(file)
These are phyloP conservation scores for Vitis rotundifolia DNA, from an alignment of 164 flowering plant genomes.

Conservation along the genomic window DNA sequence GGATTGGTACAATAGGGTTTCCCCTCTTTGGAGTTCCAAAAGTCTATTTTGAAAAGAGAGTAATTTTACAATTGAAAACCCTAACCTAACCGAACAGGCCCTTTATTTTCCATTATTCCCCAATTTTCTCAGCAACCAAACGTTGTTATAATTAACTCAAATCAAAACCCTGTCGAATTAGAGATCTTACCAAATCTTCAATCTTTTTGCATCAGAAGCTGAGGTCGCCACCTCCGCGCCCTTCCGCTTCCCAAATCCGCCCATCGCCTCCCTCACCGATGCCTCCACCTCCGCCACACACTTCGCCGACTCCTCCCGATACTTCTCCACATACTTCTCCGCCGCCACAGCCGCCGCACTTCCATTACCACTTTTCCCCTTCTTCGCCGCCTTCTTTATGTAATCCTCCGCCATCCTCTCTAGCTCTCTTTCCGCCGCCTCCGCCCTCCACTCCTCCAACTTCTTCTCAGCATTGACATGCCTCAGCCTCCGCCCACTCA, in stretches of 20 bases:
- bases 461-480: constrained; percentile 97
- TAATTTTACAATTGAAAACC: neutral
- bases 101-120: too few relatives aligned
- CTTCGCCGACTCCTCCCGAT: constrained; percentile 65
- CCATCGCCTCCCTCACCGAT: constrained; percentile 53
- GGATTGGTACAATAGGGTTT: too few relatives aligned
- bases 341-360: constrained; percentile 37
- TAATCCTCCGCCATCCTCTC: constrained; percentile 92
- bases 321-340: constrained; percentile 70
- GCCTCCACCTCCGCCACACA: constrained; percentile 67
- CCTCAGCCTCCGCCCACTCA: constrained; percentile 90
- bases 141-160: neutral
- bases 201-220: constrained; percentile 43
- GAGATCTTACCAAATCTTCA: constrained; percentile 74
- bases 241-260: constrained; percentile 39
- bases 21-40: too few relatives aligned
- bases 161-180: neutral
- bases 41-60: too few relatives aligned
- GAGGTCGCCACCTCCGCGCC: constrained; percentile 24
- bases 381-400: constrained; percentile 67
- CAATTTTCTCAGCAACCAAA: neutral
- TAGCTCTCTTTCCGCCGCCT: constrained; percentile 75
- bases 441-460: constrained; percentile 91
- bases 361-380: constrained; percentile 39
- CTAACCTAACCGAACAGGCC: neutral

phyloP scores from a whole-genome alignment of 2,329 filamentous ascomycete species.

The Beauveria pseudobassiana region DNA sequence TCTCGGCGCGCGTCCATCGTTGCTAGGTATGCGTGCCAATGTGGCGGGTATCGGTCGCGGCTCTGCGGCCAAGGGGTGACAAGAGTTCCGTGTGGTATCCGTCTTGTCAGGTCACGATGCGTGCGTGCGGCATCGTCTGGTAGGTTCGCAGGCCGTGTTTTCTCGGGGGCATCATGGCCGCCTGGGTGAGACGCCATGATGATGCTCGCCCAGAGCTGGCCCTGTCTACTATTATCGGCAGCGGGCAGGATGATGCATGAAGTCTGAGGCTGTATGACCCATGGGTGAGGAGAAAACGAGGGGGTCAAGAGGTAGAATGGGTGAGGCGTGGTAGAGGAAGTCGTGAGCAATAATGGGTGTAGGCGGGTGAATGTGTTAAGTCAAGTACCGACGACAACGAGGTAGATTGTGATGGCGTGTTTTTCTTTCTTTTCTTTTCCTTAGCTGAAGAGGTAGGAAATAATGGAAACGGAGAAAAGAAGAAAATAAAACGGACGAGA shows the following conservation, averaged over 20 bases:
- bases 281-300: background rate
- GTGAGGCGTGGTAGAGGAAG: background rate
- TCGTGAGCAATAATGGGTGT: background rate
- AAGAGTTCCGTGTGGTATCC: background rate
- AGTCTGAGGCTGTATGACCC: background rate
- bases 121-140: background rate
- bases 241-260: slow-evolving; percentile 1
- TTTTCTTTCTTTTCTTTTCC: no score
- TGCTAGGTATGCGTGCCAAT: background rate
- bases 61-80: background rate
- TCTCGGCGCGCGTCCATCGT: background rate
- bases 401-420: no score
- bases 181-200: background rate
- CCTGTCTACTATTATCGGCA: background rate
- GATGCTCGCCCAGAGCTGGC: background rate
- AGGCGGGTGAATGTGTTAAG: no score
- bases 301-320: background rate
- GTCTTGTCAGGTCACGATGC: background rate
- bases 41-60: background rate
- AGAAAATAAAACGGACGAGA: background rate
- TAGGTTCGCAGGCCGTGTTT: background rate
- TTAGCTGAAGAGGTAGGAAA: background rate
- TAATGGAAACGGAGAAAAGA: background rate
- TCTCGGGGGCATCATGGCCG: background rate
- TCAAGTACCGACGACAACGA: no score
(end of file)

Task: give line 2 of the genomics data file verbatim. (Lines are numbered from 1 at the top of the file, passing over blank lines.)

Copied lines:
Conservation along the genomic window DNA sequence GGATTGGTACAATAGGGTTTCCCCTCTTTGGAGTTCCAAAAGTCTATTTTGAAAAGAGAGTAATTTTACAATTGAAAACCCTAACCTAACCGAACAGGCCCTTTATTTTCCATTATTCCCCAATTTTCTCAGCAACCAAACGTTGTTATAATTAACTCAAATCAAAACCCTGTCGAATTAGAGATCTTACCAAATCTTCAATCTTTTTGCATCAGAAGCTGAGGTCGCCACCTCCGCGCCCTTCCGCTTCCCAAATCCGCCCATCGCCTCCCTCACCGATGCCTCCACCTCCGCCACACACTTCGCCGACTCCTCCCGATACTTCTCCACATACTTCTCCGCCGCCACAGCCGCCGCACTTCCATTACCACTTTTCCCCTTCTTCGCCGCCTTCTTTATGTAATCCTCCGCCATCCTCTCTAGCTCTCTTTCCGCCGCCTCCGCCCTCCACTCCTCCAACTTCTTCTCAGCATTGACATGCCTCAGCCTCCGCCCACTCA, in stretches of 20 bases: